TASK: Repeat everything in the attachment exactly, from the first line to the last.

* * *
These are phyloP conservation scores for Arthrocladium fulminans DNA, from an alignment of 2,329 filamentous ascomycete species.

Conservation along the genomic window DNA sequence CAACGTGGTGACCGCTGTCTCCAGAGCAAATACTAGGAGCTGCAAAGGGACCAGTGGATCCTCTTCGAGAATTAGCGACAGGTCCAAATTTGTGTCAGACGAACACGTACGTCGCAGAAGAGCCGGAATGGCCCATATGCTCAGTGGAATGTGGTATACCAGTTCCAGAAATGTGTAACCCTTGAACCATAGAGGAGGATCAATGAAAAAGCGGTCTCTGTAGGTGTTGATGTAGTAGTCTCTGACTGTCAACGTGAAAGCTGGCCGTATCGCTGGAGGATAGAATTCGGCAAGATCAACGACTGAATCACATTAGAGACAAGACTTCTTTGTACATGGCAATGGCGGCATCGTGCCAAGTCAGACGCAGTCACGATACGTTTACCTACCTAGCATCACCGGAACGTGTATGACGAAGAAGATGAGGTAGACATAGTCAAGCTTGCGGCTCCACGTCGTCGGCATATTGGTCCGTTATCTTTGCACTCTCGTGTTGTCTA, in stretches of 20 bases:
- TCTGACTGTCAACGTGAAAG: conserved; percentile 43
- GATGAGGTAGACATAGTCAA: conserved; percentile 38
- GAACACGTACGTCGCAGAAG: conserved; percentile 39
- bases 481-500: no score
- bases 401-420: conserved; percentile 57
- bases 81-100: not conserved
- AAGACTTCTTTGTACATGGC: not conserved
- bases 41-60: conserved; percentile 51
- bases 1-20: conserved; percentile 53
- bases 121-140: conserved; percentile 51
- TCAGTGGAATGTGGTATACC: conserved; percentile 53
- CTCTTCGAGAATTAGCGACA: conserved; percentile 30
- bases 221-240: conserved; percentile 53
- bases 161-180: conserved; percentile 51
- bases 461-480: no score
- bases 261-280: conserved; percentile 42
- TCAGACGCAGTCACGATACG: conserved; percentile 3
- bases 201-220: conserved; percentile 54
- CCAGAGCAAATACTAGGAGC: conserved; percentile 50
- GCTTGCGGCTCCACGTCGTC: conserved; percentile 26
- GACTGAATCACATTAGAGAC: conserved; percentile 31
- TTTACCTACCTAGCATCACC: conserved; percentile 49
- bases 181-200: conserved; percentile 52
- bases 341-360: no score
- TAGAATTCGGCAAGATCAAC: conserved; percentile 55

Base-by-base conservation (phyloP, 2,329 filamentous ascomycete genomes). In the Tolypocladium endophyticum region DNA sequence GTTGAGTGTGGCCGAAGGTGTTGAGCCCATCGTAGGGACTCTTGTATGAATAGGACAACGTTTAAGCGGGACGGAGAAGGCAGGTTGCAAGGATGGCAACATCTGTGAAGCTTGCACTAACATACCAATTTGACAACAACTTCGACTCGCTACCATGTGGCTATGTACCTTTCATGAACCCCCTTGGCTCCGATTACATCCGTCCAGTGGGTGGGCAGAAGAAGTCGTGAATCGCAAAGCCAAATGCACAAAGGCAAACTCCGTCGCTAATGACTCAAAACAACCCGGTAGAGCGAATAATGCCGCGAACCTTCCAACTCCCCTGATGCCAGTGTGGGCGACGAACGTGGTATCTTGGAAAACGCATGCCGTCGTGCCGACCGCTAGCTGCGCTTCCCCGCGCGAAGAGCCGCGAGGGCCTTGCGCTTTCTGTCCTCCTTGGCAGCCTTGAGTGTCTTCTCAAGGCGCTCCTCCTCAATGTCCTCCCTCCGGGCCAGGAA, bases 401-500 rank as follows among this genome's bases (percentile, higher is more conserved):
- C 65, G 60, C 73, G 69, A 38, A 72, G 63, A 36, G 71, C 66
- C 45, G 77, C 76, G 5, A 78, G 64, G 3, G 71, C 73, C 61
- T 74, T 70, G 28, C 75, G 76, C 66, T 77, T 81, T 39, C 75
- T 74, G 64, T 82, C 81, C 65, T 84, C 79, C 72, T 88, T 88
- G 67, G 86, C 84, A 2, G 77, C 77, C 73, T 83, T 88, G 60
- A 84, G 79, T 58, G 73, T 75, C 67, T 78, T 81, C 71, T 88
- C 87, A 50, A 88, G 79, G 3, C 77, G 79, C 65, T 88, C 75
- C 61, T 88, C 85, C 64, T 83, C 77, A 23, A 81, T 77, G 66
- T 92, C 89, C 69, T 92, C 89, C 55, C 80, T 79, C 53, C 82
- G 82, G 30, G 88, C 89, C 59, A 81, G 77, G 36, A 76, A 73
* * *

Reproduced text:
These are phyloP conservation scores for Arthrocladium fulminans DNA, from an alignment of 2,329 filamentous ascomycete species.

Conservation along the genomic window DNA sequence CAACGTGGTGACCGCTGTCTCCAGAGCAAATACTAGGAGCTGCAAAGGGACCAGTGGATCCTCTTCGAGAATTAGCGACAGGTCCAAATTTGTGTCAGACGAACACGTACGTCGCAGAAGAGCCGGAATGGCCCATATGCTCAGTGGAATGTGGTATACCAGTTCCAGAAATGTGTAACCCTTGAACCATAGAGGAGGATCAATGAAAAAGCGGTCTCTGTAGGTGTTGATGTAGTAGTCTCTGACTGTCAACGTGAAAGCTGGCCGTATCGCTGGAGGATAGAATTCGGCAAGATCAACGACTGAATCACATTAGAGACAAGACTTCTTTGTACATGGCAATGGCGGCATCGTGCCAAGTCAGACGCAGTCACGATACGTTTACCTACCTAGCATCACCGGAACGTGTATGACGAAGAAGATGAGGTAGACATAGTCAAGCTTGCGGCTCCACGTCGTCGGCATATTGGTCCGTTATCTTTGCACTCTCGTGTTGTCTA, in stretches of 20 bases:
- TCTGACTGTCAACGTGAAAG: conserved; percentile 43
- GATGAGGTAGACATAGTCAA: conserved; percentile 38
- GAACACGTACGTCGCAGAAG: conserved; percentile 39
- bases 481-500: no score
- bases 401-420: conserved; percentile 57
- bases 81-100: not conserved
- AAGACTTCTTTGTACATGGC: not conserved
- bases 41-60: conserved; percentile 51
- bases 1-20: conserved; percentile 53
- bases 121-140: conserved; percentile 51
- TCAGTGGAATGTGGTATACC: conserved; percentile 53
- CTCTTCGAGAATTAGCGACA: conserved; percentile 30
- bases 221-240: conserved; percentile 53
- bases 161-180: conserved; percentile 51
- bases 461-480: no score
- bases 261-280: conserved; percentile 42
- TCAGACGCAGTCACGATACG: conserved; percentile 3
- bases 201-220: conserved; percentile 54
- CCAGAGCAAATACTAGGAGC: conserved; percentile 50
- GCTTGCGGCTCCACGTCGTC: conserved; percentile 26
- GACTGAATCACATTAGAGAC: conserved; percentile 31
- TTTACCTACCTAGCATCACC: conserved; percentile 49
- bases 181-200: conserved; percentile 52
- bases 341-360: no score
- TAGAATTCGGCAAGATCAAC: conserved; percentile 55

Base-by-base conservation (phyloP, 2,329 filamentous ascomycete genomes). In the Tolypocladium endophyticum region DNA sequence GTTGAGTGTGGCCGAAGGTGTTGAGCCCATCGTAGGGACTCTTGTATGAATAGGACAACGTTTAAGCGGGACGGAGAAGGCAGGTTGCAAGGATGGCAACATCTGTGAAGCTTGCACTAACATACCAATTTGACAACAACTTCGACTCGCTACCATGTGGCTATGTACCTTTCATGAACCCCCTTGGCTCCGATTACATCCGTCCAGTGGGTGGGCAGAAGAAGTCGTGAATCGCAAAGCCAAATGCACAAAGGCAAACTCCGTCGCTAATGACTCAAAACAACCCGGTAGAGCGAATAATGCCGCGAACCTTCCAACTCCCCTGATGCCAGTGTGGGCGACGAACGTGGTATCTTGGAAAACGCATGCCGTCGTGCCGACCGCTAGCTGCGCTTCCCCGCGCGAAGAGCCGCGAGGGCCTTGCGCTTTCTGTCCTCCTTGGCAGCCTTGAGTGTCTTCTCAAGGCGCTCCTCCTCAATGTCCTCCCTCCGGGCCAGGAA, bases 401-500 rank as follows among this genome's bases (percentile, higher is more conserved):
- C 65, G 60, C 73, G 69, A 38, A 72, G 63, A 36, G 71, C 66
- C 45, G 77, C 76, G 5, A 78, G 64, G 3, G 71, C 73, C 61
- T 74, T 70, G 28, C 75, G 76, C 66, T 77, T 81, T 39, C 75
- T 74, G 64, T 82, C 81, C 65, T 84, C 79, C 72, T 88, T 88
- G 67, G 86, C 84, A 2, G 77, C 77, C 73, T 83, T 88, G 60
- A 84, G 79, T 58, G 73, T 75, C 67, T 78, T 81, C 71, T 88
- C 87, A 50, A 88, G 79, G 3, C 77, G 79, C 65, T 88, C 75
- C 61, T 88, C 85, C 64, T 83, C 77, A 23, A 81, T 77, G 66
- T 92, C 89, C 69, T 92, C 89, C 55, C 80, T 79, C 53, C 82
- G 82, G 30, G 88, C 89, C 59, A 81, G 77, G 36, A 76, A 73